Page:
Local students, business owners say cancellations over HB2 are taking a toll
Posted May 23
Raleigh, N.C. — As the national debate over LGBT rights and North Carolina's House Bill 2 continues, many businesses and even Triangle-area high school students say they are suffering from the growing number of cancellations by high-profile musicians.
The wide-reaching law that directs transgender people to use the public bathroom that aligns with the sex on their birth certificate was signed by Republican Gov. Pat McCrory in March. Since then, Pearl Jam, violinist Itzhak Perlman, Ringo Starr, Cirque Du Soleil and others have canceled.
On Friday, the pop group Maroon 5 became the latest entertainer to decide to skip the state. McCrory, who has sued the Justice Department over its directive allowing transgender students to use their preferred bathroom, has continued his support of the law.
Many high school booster programs and athletic programs in central and eastern North Carolina contract with venues such as PNC Arena to work concession stands during games and concerts.
In most cases, some of the money made at those concession stands goes to fund extracurricular programs at area schools. The money can offset the burden for many parents who are often paying $1,000 or more for their kids to participate in activities such as swimming or band.
But when artists don't show up, neither does the money.
West Johnston High School's band, which has been working a stand at PNC Arena for more than a decade, lost out on thousands of dollars when Pearl Jam, Demi Lovato and Nick Jonas canceled upcoming shows.
Parent association president Karen Pickering says she understands why some artists want to make political statements, but she says she also wants musicians to know the true consequences of their cancellations.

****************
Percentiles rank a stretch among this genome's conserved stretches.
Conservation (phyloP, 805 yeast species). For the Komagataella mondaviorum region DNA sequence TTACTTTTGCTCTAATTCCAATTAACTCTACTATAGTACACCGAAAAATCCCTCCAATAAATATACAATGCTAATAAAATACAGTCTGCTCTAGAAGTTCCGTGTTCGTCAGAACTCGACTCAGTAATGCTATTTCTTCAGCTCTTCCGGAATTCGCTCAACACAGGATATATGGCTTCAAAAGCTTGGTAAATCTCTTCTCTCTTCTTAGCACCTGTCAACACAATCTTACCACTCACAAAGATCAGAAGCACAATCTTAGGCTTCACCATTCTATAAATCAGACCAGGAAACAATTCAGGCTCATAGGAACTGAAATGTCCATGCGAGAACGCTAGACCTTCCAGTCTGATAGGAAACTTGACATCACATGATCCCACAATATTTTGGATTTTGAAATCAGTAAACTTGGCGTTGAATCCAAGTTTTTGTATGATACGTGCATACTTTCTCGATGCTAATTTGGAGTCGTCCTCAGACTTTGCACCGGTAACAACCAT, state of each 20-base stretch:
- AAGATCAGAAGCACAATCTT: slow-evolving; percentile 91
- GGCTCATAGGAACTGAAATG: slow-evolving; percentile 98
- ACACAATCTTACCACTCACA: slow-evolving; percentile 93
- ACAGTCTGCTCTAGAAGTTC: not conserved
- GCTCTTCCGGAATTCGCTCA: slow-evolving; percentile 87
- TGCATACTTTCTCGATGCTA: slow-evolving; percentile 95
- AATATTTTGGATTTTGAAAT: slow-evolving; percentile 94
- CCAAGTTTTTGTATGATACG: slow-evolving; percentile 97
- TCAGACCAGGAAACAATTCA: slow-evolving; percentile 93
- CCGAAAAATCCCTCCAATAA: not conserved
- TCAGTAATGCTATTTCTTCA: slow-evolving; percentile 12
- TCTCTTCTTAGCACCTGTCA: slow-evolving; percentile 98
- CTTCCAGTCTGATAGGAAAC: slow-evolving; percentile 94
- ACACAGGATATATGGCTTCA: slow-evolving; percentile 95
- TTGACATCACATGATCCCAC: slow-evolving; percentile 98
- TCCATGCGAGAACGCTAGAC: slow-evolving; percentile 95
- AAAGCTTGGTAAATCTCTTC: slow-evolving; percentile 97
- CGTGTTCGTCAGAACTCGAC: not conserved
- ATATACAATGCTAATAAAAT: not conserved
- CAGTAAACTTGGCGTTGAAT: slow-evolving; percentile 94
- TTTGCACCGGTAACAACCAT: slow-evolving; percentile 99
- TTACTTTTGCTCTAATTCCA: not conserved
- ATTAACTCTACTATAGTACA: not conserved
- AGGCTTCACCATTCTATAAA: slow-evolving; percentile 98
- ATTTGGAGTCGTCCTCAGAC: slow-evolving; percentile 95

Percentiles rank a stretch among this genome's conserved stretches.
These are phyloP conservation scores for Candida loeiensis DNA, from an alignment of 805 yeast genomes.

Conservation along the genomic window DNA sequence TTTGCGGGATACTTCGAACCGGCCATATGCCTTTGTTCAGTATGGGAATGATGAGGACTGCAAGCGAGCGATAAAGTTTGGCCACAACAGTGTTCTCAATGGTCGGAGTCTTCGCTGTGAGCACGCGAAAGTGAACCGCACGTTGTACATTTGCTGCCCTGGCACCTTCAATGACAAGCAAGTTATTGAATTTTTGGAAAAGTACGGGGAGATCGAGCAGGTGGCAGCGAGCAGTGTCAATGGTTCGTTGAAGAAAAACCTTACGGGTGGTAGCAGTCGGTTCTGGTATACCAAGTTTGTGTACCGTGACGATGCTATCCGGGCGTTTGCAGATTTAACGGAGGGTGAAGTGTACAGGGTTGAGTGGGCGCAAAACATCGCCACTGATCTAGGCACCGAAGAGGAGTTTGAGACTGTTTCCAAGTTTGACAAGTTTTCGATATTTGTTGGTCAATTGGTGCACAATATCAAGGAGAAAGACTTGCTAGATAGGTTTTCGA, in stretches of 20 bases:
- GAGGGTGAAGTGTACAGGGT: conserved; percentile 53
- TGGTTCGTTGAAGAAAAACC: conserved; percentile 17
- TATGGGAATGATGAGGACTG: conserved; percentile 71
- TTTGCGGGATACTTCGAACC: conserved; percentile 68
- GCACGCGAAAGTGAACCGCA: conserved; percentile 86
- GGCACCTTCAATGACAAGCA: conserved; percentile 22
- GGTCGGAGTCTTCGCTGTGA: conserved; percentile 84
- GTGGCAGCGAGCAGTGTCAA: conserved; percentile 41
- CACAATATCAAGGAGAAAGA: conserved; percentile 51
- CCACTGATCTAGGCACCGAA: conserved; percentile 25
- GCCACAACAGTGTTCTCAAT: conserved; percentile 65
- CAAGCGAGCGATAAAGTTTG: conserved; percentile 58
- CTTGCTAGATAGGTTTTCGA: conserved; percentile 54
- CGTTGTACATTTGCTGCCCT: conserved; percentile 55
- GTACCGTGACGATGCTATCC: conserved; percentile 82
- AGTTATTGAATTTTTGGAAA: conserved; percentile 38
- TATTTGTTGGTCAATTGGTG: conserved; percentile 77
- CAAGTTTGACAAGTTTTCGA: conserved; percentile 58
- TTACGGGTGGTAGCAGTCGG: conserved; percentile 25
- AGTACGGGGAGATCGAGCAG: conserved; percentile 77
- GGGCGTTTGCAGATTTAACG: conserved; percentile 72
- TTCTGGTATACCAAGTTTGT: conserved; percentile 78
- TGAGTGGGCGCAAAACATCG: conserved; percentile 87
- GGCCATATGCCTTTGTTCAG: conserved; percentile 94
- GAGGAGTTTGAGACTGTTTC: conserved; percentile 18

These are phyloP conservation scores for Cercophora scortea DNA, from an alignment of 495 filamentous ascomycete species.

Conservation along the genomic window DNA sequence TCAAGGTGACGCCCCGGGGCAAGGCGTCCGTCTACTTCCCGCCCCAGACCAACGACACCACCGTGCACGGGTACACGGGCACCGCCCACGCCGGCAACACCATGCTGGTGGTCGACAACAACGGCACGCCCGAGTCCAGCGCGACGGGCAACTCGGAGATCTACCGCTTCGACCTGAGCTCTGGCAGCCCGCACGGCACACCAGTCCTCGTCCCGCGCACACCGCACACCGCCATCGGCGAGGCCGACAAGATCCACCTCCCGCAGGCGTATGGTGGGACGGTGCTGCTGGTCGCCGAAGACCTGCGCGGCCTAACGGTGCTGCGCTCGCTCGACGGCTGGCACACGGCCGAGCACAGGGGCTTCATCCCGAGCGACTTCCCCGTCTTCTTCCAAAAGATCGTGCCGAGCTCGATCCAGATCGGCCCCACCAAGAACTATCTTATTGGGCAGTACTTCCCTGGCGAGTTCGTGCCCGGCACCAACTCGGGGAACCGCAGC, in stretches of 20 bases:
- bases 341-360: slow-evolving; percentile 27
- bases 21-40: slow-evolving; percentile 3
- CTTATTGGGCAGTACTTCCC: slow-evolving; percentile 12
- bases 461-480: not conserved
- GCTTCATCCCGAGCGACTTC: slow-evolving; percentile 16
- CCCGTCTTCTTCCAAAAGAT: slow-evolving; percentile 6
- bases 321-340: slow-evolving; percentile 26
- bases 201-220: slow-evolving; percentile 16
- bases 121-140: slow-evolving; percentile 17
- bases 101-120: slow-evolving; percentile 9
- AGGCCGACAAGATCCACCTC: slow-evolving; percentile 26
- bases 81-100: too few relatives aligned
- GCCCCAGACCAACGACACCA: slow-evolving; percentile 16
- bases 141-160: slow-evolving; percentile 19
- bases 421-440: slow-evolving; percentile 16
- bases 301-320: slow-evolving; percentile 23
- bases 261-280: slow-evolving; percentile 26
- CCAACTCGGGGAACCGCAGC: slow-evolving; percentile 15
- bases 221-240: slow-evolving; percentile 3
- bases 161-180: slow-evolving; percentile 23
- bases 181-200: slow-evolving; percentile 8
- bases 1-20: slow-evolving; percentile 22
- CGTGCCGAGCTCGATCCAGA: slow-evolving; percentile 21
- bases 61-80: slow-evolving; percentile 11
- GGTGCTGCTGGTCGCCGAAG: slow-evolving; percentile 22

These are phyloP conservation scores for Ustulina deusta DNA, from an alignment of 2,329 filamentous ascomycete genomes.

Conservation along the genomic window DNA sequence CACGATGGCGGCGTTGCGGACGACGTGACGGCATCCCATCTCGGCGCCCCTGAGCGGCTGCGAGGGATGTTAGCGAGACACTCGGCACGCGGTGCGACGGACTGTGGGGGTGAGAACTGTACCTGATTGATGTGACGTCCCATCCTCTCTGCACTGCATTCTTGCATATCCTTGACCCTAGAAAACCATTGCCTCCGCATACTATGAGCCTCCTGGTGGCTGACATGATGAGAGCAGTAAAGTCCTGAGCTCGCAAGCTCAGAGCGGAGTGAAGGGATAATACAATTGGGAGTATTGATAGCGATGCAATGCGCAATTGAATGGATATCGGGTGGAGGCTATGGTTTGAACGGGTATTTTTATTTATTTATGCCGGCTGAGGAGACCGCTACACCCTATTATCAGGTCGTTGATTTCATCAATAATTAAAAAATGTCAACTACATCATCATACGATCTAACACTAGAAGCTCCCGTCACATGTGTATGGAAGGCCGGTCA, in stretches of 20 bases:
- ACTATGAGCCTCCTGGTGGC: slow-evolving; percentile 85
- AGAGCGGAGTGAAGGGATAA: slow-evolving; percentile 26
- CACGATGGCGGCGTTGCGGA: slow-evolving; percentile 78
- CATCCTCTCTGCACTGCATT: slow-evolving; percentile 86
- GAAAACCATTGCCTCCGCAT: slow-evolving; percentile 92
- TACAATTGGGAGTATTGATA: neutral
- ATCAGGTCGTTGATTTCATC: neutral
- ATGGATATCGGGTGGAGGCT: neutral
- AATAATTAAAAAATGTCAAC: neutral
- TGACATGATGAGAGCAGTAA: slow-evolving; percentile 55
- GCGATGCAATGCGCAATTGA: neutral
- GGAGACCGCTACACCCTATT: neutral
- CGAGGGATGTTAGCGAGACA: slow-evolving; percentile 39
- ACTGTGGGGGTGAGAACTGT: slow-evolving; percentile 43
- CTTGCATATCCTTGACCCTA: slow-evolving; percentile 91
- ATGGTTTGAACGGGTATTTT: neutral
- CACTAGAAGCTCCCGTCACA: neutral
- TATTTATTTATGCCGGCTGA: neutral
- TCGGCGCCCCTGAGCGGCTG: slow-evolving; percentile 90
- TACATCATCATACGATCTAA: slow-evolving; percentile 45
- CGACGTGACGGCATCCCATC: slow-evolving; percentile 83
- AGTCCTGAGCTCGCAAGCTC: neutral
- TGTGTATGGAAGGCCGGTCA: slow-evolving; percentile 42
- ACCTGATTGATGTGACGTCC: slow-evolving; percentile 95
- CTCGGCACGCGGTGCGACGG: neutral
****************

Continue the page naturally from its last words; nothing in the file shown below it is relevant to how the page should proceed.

"It's frustrating. I don't think even the stars involved realize they're making a political stance, but they're also affecting our kids," Pickering said. "And it's music programs and things kids really count on that have been cut. We had to buy all new tubas this year because we've literally been duct taping our tubas together."
Pickering says West Johnston High has lost $4,000, money that would have funded uniforms for the fall season. That cost burden will now fall to parents.
"A lot of parents are a little bit panicky right now," Pickering said.
Business owner Cindy Baucom says she is suffering, too. She runs a catering business, and she says she was loading up a trailer full of food to feed Bruce Springsteen's entourage after his show at Greensoro Coliseum when the "Boss" announced he wasn't coming. Baucom said Springsteen reimbursed her the costs of what she'd spent, but the loss of business has a trickle-down affect for her employees.
"My people have light bills to pay, they have food to put on the table, and they aren't being taken care of," Baucom said.